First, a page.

It is fine for jaded Canadians in Toronto and Calgary to say they’re tired of Quebec’s complaints, and that the province can just “go its own way” if it likes. But there are several million people living in Quebec who oppose their provincial government’s separatist agenda, and they may soon be looking to Ottawa for vindication of their rights. In the unlikely event that the separatists win a referendum, the voices of these Canadians must not be ignored.

National Post

Anthony Housefather: Beware the Secular Police

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In my opinion:

Anthony Housefather is a tireless fighter for fundamental rights. From the protection of linguistic rights of Quebec’s oppressed English-speaking community to the promotion of Cote Saint-Luc’s Human Rights Walkway to speaking out against the mean-spirited Charter of Quebec Values Anthony is always ready to defend and protect.

Bravo Mr. Mayor. I’m proud to work side-by-side with you.

Mayor Anthony Housefather

Mayor Anthony Housefather

Anthony Housefather, National Post | 13/09/16 |
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It was not enough that the Parti Quebecois’ “language police” gave us Pastagate. Now they want to give us Kippagate. Should their Charter of Quebec Values be adopted, it seems sadly certainly that Quebec will once again be in the headlines of all the world’s major newspapers after an orthodox Jewish surgeon is escorted out of a hospital by the new “Secular Police” in the middle of performing surgery. A ridiculous notion, absolutely. But after watching this government for a year, it is hard to put anything past them.

Following their failed attempt to divide Quebecers through language policy, the PQ is now attempting to divide us by stigmatizing religious minorities. The PQ will argue that its proposed Charter treats all religions equally. But it does not. There is no required dress that I am aware of that religious Catholics must wear at all times. This is not true of many minority religions. Practicing Sikh men are supposed to wear turbans, many Muslim women choose to wear a hijab because they believe it is their religious duty, some Jewish men believe they must wear a kippa. The PQ’s proposal would essentially require these individuals to choose between their faith or keeping their jobs in the civil service, education and health care. Beyond being an affront to freedom of religion, this proposal will make our civil service, already dominated by white francophones, even less diverse.

The Parti Quebecois government continues to espouse the view that its narrow minded policies somehow reflect the values and beliefs of all Quebecers, or at least all good Quebecers. It also presumes that the values of the majority should trump the rights of the minority.

As the mayor of a city composed of people of many cultures, languages and religions, I categorically oppose this proposed Charter. It does not reflect my values or the values of most of the people I know. My values are those set out in the Canadian Charter of Rights and Freedoms and the Quebec Charter of Rights. My values are that the rights of the individual are sacrosanct. Nothing in my values tells me that a civil servant working in my city is somehow harming our society by wearing religious attire.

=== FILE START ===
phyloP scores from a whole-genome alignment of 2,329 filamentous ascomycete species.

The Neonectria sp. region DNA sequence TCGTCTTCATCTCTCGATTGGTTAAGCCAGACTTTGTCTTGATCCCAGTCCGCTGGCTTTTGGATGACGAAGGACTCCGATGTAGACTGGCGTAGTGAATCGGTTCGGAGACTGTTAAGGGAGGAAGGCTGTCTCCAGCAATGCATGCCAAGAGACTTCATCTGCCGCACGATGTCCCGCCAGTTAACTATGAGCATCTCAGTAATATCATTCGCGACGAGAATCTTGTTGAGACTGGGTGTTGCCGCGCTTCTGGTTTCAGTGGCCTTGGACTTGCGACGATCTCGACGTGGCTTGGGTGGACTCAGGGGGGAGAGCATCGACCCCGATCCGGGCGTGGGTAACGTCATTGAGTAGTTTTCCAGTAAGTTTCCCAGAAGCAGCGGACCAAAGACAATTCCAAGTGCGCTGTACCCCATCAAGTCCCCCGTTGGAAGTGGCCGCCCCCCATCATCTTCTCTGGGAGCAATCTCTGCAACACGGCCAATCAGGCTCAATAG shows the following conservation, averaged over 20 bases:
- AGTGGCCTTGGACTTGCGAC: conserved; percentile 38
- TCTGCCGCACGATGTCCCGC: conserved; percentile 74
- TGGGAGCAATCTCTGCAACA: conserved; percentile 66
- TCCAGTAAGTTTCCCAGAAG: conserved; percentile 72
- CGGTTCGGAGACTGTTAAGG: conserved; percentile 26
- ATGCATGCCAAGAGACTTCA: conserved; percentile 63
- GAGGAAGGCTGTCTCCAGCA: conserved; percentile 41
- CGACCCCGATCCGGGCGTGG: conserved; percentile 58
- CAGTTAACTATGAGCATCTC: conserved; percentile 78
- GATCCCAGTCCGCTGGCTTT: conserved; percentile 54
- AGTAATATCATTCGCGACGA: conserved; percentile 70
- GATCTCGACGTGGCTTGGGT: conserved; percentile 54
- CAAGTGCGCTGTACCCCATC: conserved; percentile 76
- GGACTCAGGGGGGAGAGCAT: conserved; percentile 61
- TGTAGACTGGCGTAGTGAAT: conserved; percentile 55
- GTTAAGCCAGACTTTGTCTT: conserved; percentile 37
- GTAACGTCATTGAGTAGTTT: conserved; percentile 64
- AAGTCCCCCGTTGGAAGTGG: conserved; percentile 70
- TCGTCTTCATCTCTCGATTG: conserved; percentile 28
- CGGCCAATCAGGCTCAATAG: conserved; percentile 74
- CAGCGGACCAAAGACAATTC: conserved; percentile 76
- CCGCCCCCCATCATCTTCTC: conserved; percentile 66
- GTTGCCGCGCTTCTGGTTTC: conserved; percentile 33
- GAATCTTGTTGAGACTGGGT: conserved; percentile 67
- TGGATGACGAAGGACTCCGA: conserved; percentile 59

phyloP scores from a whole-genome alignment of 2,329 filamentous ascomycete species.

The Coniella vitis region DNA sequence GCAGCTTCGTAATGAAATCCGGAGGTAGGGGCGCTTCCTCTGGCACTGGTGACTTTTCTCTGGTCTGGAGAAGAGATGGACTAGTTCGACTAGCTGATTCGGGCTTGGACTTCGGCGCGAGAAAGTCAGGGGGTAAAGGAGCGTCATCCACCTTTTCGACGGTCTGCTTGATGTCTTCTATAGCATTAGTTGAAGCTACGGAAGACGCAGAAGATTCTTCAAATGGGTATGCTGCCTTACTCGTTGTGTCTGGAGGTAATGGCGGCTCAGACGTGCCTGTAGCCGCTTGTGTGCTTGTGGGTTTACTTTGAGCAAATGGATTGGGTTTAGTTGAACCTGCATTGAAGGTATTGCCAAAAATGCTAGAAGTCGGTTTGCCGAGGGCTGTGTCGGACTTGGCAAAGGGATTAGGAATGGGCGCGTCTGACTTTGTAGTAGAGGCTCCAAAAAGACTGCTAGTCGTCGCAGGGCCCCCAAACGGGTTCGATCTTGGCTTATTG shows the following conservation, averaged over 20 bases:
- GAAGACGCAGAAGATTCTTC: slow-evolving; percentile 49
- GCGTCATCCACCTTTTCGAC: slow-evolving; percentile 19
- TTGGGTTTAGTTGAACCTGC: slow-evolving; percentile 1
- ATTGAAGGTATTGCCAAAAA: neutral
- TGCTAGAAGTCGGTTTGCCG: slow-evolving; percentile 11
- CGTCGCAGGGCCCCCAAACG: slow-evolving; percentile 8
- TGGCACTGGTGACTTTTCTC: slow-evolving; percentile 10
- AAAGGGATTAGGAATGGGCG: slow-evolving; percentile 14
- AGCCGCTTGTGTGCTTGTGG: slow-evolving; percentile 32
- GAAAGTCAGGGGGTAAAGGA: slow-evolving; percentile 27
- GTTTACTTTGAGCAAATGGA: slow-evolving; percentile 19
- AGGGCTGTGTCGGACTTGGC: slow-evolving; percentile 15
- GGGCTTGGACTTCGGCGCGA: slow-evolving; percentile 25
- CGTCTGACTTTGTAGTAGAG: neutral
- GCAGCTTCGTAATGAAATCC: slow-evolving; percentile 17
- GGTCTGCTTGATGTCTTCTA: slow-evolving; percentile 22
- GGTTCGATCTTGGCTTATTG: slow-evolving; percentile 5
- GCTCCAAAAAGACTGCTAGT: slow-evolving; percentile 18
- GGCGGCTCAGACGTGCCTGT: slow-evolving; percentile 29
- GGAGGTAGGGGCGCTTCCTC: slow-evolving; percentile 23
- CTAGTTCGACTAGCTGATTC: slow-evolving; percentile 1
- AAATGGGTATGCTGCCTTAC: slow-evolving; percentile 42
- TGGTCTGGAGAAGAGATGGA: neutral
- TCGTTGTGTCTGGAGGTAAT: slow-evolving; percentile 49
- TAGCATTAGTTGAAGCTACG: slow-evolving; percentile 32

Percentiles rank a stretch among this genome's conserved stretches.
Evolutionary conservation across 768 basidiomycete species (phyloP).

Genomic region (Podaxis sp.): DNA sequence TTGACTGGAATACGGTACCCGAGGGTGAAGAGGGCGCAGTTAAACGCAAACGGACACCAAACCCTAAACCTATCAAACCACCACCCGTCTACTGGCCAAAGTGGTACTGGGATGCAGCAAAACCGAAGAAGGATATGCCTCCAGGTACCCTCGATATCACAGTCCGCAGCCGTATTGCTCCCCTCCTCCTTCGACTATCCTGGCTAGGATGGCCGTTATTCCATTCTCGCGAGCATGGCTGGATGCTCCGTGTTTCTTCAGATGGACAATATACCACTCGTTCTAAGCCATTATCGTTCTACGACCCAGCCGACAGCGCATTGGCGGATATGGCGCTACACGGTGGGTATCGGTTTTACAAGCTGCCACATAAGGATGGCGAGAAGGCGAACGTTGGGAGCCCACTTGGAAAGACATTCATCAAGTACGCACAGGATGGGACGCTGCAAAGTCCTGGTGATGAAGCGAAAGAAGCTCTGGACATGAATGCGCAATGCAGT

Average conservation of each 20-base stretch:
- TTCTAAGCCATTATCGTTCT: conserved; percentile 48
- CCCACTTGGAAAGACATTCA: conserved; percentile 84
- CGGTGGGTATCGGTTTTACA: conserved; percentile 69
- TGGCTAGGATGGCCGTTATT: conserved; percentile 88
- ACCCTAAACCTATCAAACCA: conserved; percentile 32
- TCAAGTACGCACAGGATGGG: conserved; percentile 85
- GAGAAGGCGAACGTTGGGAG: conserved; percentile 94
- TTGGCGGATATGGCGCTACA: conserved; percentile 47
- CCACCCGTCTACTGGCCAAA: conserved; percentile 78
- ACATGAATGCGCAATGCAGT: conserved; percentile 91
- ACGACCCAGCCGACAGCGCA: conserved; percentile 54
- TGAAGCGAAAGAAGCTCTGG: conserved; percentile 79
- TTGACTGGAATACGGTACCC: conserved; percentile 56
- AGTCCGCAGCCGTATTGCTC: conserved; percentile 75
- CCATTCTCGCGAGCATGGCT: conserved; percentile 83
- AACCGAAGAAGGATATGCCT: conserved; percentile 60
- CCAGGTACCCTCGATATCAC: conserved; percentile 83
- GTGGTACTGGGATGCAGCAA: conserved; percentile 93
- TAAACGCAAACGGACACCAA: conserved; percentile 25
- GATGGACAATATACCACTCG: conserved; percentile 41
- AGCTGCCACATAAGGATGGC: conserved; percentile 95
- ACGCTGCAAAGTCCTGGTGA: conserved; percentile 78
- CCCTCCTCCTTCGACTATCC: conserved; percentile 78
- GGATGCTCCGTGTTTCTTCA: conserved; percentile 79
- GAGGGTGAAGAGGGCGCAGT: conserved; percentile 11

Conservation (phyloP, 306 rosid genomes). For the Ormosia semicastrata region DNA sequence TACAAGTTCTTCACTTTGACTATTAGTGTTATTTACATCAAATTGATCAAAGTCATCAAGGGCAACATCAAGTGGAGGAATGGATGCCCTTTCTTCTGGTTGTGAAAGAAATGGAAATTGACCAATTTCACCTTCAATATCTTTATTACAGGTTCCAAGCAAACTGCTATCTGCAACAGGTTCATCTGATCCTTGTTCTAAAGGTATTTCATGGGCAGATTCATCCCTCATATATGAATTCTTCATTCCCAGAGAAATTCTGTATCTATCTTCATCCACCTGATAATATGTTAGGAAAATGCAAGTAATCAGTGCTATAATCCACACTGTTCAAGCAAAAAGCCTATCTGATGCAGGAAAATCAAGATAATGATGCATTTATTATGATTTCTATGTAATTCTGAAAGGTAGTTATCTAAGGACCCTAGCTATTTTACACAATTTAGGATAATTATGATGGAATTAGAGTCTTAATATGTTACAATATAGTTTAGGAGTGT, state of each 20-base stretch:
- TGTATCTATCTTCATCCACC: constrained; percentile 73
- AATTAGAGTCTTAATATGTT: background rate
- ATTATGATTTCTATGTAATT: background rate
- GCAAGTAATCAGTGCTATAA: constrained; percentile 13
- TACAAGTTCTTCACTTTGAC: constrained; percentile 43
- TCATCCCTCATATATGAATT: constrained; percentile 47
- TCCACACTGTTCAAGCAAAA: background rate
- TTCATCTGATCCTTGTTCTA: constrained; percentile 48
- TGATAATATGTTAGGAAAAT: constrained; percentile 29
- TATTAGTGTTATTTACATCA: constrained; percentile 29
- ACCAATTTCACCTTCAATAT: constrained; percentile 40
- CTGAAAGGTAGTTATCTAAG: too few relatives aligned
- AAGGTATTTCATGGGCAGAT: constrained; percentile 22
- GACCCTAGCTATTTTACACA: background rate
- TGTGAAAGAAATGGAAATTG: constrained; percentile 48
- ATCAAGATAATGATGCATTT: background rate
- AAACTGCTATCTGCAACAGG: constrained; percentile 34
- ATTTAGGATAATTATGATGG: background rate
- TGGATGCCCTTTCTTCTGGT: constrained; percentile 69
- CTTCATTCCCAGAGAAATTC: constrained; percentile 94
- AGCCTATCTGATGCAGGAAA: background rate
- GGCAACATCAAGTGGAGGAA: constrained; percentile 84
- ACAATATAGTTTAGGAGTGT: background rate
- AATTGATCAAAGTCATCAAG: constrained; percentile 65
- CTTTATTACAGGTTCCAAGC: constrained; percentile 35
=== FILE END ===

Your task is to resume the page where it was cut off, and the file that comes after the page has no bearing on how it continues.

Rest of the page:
As the mayor of a Quebec city, I can tell you that some of my civil servants wear religious garb. And we have received precisely zero complaints.

In Cote Saint-Luc, we have civil servants who wear kippas and turbans and large ornamental crosses. Not one of my residents has ever complained. Just because these civil servants dress in this way does not mean that Cote Saint-Luc is not a secular city. We respect and support all religions and those who have no religion, we do not favour one position over another and an employee who dresses a certain way does not force their religion on others. My residents care about the service our civil servants provide not how they dress. Our goal is to have diversity in our civil service and that will not be achieved by telling various groups they need not apply.

Would the menorah on our lawn be banned, even though the Jewish community has been here since 1760?

Indeed, the issues a municipality would face under this Charter go well beyond the dress of civil servants. Recently Cote Saint-Luc council agreed to erect flags in honour of the 50th anniversary of Saint Richard Church. Would this be permitted under the Charter? At winter holiday time we have a Christmas tree and menorah on our lawn. Would this be permitted? According to the PQ, the Christmas tree is OK as it is part of Quebec’s cultural heritage. Does this mean the menorah would be banned, even though the Jewish community has been here since 1760? I have enough on my plate as mayor without having to worry about violating the law by supporting our local churches and synagogues.